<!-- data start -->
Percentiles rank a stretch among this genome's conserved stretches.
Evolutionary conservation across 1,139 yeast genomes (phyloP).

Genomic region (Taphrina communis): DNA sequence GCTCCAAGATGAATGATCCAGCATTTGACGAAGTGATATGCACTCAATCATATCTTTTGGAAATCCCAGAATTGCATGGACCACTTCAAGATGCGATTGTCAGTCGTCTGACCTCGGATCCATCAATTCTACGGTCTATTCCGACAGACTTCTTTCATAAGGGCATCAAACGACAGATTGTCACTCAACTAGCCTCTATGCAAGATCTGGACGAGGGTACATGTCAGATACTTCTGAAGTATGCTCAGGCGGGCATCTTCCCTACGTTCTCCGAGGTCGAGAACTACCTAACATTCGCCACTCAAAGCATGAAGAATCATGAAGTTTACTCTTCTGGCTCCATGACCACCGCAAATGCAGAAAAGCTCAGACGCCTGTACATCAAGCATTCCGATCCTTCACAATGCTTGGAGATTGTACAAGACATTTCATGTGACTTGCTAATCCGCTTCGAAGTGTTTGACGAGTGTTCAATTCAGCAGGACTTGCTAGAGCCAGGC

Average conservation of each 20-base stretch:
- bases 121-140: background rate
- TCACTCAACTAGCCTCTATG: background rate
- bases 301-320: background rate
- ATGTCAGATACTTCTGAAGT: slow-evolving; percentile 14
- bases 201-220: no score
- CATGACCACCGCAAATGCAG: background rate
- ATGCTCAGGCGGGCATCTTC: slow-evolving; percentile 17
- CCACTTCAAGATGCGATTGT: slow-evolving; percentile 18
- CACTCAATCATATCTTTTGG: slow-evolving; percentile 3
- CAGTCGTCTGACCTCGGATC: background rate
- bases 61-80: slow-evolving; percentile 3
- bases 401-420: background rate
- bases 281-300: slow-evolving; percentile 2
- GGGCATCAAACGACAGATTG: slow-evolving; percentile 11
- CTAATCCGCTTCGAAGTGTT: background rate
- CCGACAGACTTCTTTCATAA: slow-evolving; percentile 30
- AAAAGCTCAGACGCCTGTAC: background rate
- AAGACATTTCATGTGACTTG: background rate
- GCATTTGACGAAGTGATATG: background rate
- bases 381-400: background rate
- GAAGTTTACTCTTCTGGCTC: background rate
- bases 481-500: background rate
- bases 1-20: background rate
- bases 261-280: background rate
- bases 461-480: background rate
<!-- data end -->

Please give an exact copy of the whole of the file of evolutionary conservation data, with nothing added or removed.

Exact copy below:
Percentiles rank a stretch among this genome's conserved stretches.
Evolutionary conservation across 1,139 yeast genomes (phyloP).

Genomic region (Taphrina communis): DNA sequence GCTCCAAGATGAATGATCCAGCATTTGACGAAGTGATATGCACTCAATCATATCTTTTGGAAATCCCAGAATTGCATGGACCACTTCAAGATGCGATTGTCAGTCGTCTGACCTCGGATCCATCAATTCTACGGTCTATTCCGACAGACTTCTTTCATAAGGGCATCAAACGACAGATTGTCACTCAACTAGCCTCTATGCAAGATCTGGACGAGGGTACATGTCAGATACTTCTGAAGTATGCTCAGGCGGGCATCTTCCCTACGTTCTCCGAGGTCGAGAACTACCTAACATTCGCCACTCAAAGCATGAAGAATCATGAAGTTTACTCTTCTGGCTCCATGACCACCGCAAATGCAGAAAAGCTCAGACGCCTGTACATCAAGCATTCCGATCCTTCACAATGCTTGGAGATTGTACAAGACATTTCATGTGACTTGCTAATCCGCTTCGAAGTGTTTGACGAGTGTTCAATTCAGCAGGACTTGCTAGAGCCAGGC

Average conservation of each 20-base stretch:
- bases 121-140: background rate
- TCACTCAACTAGCCTCTATG: background rate
- bases 301-320: background rate
- ATGTCAGATACTTCTGAAGT: slow-evolving; percentile 14
- bases 201-220: no score
- CATGACCACCGCAAATGCAG: background rate
- ATGCTCAGGCGGGCATCTTC: slow-evolving; percentile 17
- CCACTTCAAGATGCGATTGT: slow-evolving; percentile 18
- CACTCAATCATATCTTTTGG: slow-evolving; percentile 3
- CAGTCGTCTGACCTCGGATC: background rate
- bases 61-80: slow-evolving; percentile 3
- bases 401-420: background rate
- bases 281-300: slow-evolving; percentile 2
- GGGCATCAAACGACAGATTG: slow-evolving; percentile 11
- CTAATCCGCTTCGAAGTGTT: background rate
- CCGACAGACTTCTTTCATAA: slow-evolving; percentile 30
- AAAAGCTCAGACGCCTGTAC: background rate
- AAGACATTTCATGTGACTTG: background rate
- GCATTTGACGAAGTGATATG: background rate
- bases 381-400: background rate
- GAAGTTTACTCTTCTGGCTC: background rate
- bases 481-500: background rate
- bases 1-20: background rate
- bases 261-280: background rate
- bases 461-480: background rate